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Lenders continue to tighten credit scoring criteria – BoE

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  • 14/10/2016
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Lenders continue to tighten credit scoring criteria – BoE
Consumers faced tougher mortgage assessments in the third quarter of this year as lenders reported a tightening of credit scoring criteria, driving up the proportion of declined applications.

The Bank of England’s Credit Conditions Survey, based on lenders’ opinions of market activity, revealed it was the second consecutive quarter in which credit scoring criteria had narrowed.

Demand for mortgages to buy homes fell significantly in the third quarter. Both prime and buy-to-lending lending suffered from a decline in demand, with lending to landlords seeing its largest fall since the Bank began conducting its survey in 2007.

Lenders expected overall demand, and demand for prime and buy-to-let, to increase in Q4.

A sentiment survey carried out by the Royal Institution of Chartered Surveyors (RICS) in September, underpinned lenders’ optimism that consumer appetite for home purchase loans will return towards the end of year. Its surveyors said they had seen an increase in new buyer enquiries for the first time since February.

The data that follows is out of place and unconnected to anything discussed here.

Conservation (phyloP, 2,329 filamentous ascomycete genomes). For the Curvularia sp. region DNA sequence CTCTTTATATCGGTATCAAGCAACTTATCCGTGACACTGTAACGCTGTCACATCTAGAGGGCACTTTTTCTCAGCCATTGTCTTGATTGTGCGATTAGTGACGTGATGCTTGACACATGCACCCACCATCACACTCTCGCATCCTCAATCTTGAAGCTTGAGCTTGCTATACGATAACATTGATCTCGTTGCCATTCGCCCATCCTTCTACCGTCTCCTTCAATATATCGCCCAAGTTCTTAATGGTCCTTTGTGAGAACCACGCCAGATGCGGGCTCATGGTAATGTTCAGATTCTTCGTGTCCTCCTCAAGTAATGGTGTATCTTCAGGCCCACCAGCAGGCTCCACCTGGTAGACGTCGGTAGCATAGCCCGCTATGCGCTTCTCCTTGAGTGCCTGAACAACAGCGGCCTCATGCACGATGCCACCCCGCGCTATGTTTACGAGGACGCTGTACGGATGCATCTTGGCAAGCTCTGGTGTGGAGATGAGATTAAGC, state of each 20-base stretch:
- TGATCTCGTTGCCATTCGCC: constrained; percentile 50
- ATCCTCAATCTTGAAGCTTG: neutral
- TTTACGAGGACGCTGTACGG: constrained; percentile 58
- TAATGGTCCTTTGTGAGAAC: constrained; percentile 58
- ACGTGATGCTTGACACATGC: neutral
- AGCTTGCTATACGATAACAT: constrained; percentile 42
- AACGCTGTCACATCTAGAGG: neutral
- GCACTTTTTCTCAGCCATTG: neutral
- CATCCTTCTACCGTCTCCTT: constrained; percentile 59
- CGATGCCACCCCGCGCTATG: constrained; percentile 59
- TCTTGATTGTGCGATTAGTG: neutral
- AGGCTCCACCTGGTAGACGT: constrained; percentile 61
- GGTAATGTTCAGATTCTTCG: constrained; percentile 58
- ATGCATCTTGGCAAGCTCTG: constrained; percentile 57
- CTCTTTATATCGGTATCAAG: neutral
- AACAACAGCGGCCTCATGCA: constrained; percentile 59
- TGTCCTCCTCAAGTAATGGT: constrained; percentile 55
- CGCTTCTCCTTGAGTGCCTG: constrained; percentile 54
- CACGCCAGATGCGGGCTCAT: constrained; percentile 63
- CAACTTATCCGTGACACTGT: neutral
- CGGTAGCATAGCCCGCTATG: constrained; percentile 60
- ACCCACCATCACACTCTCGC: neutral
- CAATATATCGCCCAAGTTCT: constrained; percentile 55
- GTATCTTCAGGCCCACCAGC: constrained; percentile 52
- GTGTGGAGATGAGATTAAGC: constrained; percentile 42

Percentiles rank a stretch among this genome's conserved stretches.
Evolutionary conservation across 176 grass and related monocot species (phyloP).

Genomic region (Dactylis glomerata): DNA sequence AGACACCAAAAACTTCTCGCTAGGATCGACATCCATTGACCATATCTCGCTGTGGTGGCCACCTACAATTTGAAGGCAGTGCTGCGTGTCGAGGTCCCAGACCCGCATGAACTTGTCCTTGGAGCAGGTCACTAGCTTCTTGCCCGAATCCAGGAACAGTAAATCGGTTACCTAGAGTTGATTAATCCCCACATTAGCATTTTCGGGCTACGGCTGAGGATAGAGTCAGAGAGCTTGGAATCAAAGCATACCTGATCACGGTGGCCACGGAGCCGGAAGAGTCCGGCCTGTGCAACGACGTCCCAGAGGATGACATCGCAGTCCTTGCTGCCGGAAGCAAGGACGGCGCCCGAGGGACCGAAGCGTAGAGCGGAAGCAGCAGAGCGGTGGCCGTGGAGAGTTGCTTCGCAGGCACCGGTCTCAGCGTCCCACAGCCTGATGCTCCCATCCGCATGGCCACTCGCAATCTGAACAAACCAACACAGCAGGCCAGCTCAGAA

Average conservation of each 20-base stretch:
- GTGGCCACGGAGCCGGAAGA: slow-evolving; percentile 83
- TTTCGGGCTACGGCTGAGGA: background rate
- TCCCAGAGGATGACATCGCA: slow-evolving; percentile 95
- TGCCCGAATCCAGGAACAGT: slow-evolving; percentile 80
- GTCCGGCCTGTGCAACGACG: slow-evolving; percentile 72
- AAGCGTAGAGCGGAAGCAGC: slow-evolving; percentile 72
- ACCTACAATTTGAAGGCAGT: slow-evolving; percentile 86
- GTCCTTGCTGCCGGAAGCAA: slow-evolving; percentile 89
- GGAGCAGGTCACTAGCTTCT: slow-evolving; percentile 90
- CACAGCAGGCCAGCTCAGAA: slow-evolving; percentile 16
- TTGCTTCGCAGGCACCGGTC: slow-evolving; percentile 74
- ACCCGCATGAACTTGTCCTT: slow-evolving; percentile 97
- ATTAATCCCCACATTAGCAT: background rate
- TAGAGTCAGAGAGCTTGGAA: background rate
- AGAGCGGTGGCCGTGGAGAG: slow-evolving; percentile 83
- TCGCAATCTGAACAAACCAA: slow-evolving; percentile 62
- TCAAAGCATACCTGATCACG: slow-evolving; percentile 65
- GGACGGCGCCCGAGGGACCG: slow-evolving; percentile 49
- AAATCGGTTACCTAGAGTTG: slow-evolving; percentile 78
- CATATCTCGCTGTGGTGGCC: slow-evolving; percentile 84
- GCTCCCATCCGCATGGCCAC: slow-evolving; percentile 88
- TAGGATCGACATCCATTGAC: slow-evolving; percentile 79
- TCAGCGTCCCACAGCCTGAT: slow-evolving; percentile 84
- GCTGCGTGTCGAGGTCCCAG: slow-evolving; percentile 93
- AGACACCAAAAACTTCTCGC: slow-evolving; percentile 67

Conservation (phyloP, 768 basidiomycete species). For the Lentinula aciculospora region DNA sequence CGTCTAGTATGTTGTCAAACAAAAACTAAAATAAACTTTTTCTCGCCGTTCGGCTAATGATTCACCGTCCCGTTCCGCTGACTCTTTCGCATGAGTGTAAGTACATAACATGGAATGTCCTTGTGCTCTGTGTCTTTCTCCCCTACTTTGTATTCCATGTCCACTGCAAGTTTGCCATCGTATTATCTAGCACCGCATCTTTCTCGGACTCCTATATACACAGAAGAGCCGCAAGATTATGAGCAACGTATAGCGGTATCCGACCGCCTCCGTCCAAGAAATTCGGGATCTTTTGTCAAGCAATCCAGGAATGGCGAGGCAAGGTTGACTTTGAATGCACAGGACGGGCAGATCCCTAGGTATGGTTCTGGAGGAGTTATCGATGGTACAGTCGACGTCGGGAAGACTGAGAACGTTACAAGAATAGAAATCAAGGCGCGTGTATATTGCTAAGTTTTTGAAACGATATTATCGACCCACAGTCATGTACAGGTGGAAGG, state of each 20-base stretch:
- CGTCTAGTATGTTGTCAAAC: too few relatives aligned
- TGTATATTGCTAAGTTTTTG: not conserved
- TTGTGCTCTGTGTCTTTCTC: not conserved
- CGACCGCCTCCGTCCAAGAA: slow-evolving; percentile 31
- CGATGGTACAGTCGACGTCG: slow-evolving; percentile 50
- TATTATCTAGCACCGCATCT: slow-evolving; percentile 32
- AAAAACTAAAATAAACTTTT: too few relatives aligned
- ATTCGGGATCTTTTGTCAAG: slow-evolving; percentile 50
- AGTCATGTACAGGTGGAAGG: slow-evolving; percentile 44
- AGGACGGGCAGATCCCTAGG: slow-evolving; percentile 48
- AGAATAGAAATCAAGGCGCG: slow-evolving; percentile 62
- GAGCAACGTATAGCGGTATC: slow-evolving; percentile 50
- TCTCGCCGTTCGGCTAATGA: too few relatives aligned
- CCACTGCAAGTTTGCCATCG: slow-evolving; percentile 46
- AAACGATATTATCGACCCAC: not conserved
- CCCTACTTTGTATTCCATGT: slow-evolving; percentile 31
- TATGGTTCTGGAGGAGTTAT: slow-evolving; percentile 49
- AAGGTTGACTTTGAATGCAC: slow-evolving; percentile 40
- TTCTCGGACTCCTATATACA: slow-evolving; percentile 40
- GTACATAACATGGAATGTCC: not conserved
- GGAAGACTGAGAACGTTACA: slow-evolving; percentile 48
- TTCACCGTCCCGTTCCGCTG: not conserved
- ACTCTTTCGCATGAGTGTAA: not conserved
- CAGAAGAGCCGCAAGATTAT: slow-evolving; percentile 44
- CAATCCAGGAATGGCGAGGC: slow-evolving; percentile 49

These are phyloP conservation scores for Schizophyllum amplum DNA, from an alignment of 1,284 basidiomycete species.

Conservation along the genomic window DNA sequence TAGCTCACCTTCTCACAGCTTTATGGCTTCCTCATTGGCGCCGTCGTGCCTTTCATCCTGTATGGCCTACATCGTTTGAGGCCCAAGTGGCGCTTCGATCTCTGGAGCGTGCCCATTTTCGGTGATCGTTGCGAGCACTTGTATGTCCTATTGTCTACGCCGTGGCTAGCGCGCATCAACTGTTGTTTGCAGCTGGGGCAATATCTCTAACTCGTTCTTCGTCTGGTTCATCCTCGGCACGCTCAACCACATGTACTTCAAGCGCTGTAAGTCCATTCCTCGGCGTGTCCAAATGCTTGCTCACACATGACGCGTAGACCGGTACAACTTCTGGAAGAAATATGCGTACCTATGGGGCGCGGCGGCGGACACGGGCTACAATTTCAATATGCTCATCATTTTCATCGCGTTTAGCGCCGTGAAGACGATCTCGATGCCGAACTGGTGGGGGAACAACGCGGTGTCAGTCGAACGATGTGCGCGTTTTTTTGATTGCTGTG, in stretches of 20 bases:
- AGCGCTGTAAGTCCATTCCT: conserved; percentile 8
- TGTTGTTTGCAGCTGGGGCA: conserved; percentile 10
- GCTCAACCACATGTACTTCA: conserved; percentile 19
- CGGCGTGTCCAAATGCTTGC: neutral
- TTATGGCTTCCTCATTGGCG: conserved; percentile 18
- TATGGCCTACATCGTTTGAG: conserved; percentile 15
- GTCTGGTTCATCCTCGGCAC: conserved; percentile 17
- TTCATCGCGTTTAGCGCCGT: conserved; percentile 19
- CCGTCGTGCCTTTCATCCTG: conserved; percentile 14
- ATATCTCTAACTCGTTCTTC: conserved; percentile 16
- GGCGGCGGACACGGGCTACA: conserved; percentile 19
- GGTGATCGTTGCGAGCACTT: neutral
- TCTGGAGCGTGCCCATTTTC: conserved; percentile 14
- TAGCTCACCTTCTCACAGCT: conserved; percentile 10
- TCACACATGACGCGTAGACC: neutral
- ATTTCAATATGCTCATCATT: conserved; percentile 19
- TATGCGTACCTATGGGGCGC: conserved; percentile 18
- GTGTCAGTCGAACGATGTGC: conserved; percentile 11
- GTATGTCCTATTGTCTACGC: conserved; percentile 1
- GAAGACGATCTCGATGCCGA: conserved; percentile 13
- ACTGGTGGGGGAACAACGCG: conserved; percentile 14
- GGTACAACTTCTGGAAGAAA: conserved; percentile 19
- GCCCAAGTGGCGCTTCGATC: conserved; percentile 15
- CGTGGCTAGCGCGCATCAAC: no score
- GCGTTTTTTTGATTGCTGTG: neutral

The supply of mortgages was unchanged in the three months to mid-September 2016 and was expected to remain unchanged in Q4.

Overall spreads on secured lending to households, relative to Bank Rate or the appropriate swap rate, were reported to be unchanged in 2016 Q3 and were expected to remain unchanged next quarter.

Jonathan Harris, director of mortgage broker Anderson Harris, said: “Lenders were more upbeat about the fourth quarter of the year, expecting prime and buy-to-let lending to pick up once more. With spreads on lending unchanged in the third quarter, a trend which is expected to continue for the rest of the year, there will be plenty of attractively-priced mortgage deals to attract buyers, should they feel ready to commit.”

Fees, maximum loan-to-value and income ratios on secured lending were all unchanged in Q3, and were expected to remain unchanged in Q4.

Lenders reported that default rates on secured loans to households fell in 2016 Q3, for the 13th consecutive quarter, and were expected to fall again in Q4.

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